Chief Patrick Harry, Stswecem’c/Xgat’tem First Nation (Canoe/Dog Creek) –
“I want to recognize my people, the Stswecem’c/Xgat’tem Nation, for the unwavering commitment that brings us to this point where parcels of our long-alienated territory are at last returned. From these transferred lands we will have immediate opportunities for economic development and can show our longstanding dedication to forest and environmental stewardship. This is a step to realizing the Stswecem’c/Xgat’tem vision of an economically and self-sustaining community. And we look forward to the Phase two transfers to provide further significant benefits. We also want to see this as a demonstration of British Columbia’s good faith in upcoming negotiations on the Final Agreement. Kukwstsétsemc!”
Chief Donna Dixon, Xat’sūll First Nation (Soda Creek) –
“The lands identified by the community have historical and cultural importance for Xat’sūll (Soda Creek). The signing of the incremental treaty agreement is an opportunity to immediately reclaim lands that we have been isolated from for many years. These lands were identified for the purpose of supporting job creation, future planning and development, and give us renewed access to lands that had supported our community for generations. We are encouraged by the fact that we can begin to move toward positive progress now, prior to a final treaty agreement.”
Chief Ann Louie, T’exelc First Nation (Williams Lake) –
“The land selected by our community members is very close to the current community, or reserve, lands and will provide us with increased economic opportunities and allow us to manage these lands as well. There are significant historical and cultural values connected to these lands. Many years of input from community negotiations are finally showing results of our treaty discussions.”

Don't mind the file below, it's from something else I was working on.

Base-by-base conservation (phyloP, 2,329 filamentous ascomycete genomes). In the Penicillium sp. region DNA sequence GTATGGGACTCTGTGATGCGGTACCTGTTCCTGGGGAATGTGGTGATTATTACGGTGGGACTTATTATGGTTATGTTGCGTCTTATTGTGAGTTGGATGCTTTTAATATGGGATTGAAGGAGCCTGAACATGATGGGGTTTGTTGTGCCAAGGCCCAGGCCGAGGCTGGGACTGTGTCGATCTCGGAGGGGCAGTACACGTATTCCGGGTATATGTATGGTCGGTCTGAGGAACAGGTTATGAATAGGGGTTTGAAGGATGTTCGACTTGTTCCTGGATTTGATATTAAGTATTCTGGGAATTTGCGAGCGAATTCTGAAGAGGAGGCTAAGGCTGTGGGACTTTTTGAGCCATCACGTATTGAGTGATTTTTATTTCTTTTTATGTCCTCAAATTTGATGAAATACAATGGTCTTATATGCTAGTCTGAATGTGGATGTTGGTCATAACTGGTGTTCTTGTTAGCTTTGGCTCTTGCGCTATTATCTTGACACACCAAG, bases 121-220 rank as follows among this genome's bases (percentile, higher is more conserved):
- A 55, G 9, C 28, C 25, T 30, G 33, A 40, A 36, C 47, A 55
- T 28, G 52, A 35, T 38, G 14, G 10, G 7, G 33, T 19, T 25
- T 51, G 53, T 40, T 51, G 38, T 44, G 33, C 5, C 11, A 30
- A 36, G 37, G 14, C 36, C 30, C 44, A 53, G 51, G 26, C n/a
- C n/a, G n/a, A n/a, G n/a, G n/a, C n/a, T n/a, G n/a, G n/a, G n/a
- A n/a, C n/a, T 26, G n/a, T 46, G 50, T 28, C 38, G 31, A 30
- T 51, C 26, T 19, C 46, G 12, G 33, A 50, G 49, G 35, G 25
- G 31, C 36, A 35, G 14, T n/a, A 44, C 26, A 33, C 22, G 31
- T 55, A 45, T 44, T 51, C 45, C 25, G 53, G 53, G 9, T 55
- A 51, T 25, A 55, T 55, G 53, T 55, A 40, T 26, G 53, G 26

Ron Kaufman, Dunlevy Ranch –
“Provincial negotiators met with me several times and listened to my concerns. I appreciate the efforts of the Soda Creek Indian Band and the provincial government in reaching an agreement that supports my continued ranching operations and allows the First Nation to pursue an economic development opportunity.”
- Northern Secwepemc te Qelmucw (NStQ) treaty group is negotiating a treaty on behalf of its four member bands, which together have more than 2,500 members.
- NStQ is in Stage 4 Agreement-in-Principle negotiations with British Columbia and Canada through the B.C. treaty process.
- The Province has issued a First Nations woodland licence to Tsq’escen’ First Nation through a program designed to provide long-term, area-based logging rights to First Nations.
- Stswecem’c/Xgat’tem First Nation and Xat’sūll First Nation have respective forestry revenue sharing agreements with British Columbia.
- T’exelc First Nation and Xat’sūll First Nation signed a letter of understanding with British Columbia in August 2014 to work in partnership to address all aspects of the breach of the tailings storage facility that occurred at the Mount Polley Mine.
NStQ incremental treaty agreements: http://ow.ly/WVu16
Ministry of Aboriginal Relations and Reconciliation: ow.ly/PBGQi
NStQ Treaty Group: nstqtreaty.ca
Tsq’escen’ First Nation (Canim Lake): canimlakeband.com
Stswecem’c/Xgat’tem First Nation (Canoe/Dog Creek): canoecreekband.ca
Xat’sūll First Nation (Soda Creek): xatsull.com
T’exelc First Nation (Williams Lake): williamslakeband.ca